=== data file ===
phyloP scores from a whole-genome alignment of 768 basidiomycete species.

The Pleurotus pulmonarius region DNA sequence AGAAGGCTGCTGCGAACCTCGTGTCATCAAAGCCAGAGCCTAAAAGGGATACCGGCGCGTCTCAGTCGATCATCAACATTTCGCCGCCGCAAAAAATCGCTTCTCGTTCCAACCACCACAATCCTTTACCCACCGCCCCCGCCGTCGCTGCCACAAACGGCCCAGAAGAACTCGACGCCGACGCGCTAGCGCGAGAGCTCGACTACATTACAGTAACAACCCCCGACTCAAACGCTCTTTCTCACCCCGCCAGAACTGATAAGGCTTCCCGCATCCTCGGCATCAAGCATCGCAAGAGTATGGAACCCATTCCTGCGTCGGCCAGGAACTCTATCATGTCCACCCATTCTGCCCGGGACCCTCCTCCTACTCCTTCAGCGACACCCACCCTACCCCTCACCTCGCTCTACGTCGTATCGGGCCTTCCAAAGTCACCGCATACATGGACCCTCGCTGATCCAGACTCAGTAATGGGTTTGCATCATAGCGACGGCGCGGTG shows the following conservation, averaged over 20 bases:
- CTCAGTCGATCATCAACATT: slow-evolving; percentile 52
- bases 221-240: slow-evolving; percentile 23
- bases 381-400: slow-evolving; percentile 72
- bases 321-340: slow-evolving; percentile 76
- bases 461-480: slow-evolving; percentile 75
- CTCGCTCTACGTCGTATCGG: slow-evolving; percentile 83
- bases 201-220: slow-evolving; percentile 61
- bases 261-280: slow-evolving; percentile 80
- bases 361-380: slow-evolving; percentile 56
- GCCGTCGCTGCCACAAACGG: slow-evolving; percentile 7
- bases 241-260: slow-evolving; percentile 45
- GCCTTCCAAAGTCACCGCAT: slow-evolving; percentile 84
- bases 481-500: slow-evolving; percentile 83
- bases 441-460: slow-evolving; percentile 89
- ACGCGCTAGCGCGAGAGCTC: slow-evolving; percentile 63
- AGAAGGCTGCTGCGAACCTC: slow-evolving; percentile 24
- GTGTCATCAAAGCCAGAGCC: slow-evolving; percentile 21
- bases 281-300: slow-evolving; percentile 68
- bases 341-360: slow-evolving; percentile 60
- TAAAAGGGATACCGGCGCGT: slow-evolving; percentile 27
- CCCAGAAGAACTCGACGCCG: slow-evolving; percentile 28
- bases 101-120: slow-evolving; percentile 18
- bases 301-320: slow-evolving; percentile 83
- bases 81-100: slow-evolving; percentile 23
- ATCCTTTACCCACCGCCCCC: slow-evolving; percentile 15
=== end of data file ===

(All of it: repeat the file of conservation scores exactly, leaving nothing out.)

phyloP scores from a whole-genome alignment of 768 basidiomycete species.

The Pleurotus pulmonarius region DNA sequence AGAAGGCTGCTGCGAACCTCGTGTCATCAAAGCCAGAGCCTAAAAGGGATACCGGCGCGTCTCAGTCGATCATCAACATTTCGCCGCCGCAAAAAATCGCTTCTCGTTCCAACCACCACAATCCTTTACCCACCGCCCCCGCCGTCGCTGCCACAAACGGCCCAGAAGAACTCGACGCCGACGCGCTAGCGCGAGAGCTCGACTACATTACAGTAACAACCCCCGACTCAAACGCTCTTTCTCACCCCGCCAGAACTGATAAGGCTTCCCGCATCCTCGGCATCAAGCATCGCAAGAGTATGGAACCCATTCCTGCGTCGGCCAGGAACTCTATCATGTCCACCCATTCTGCCCGGGACCCTCCTCCTACTCCTTCAGCGACACCCACCCTACCCCTCACCTCGCTCTACGTCGTATCGGGCCTTCCAAAGTCACCGCATACATGGACCCTCGCTGATCCAGACTCAGTAATGGGTTTGCATCATAGCGACGGCGCGGTG shows the following conservation, averaged over 20 bases:
- CTCAGTCGATCATCAACATT: slow-evolving; percentile 52
- bases 221-240: slow-evolving; percentile 23
- bases 381-400: slow-evolving; percentile 72
- bases 321-340: slow-evolving; percentile 76
- bases 461-480: slow-evolving; percentile 75
- CTCGCTCTACGTCGTATCGG: slow-evolving; percentile 83
- bases 201-220: slow-evolving; percentile 61
- bases 261-280: slow-evolving; percentile 80
- bases 361-380: slow-evolving; percentile 56
- GCCGTCGCTGCCACAAACGG: slow-evolving; percentile 7
- bases 241-260: slow-evolving; percentile 45
- GCCTTCCAAAGTCACCGCAT: slow-evolving; percentile 84
- bases 481-500: slow-evolving; percentile 83
- bases 441-460: slow-evolving; percentile 89
- ACGCGCTAGCGCGAGAGCTC: slow-evolving; percentile 63
- AGAAGGCTGCTGCGAACCTC: slow-evolving; percentile 24
- GTGTCATCAAAGCCAGAGCC: slow-evolving; percentile 21
- bases 281-300: slow-evolving; percentile 68
- bases 341-360: slow-evolving; percentile 60
- TAAAAGGGATACCGGCGCGT: slow-evolving; percentile 27
- CCCAGAAGAACTCGACGCCG: slow-evolving; percentile 28
- bases 101-120: slow-evolving; percentile 18
- bases 301-320: slow-evolving; percentile 83
- bases 81-100: slow-evolving; percentile 23
- ATCCTTTACCCACCGCCCCC: slow-evolving; percentile 15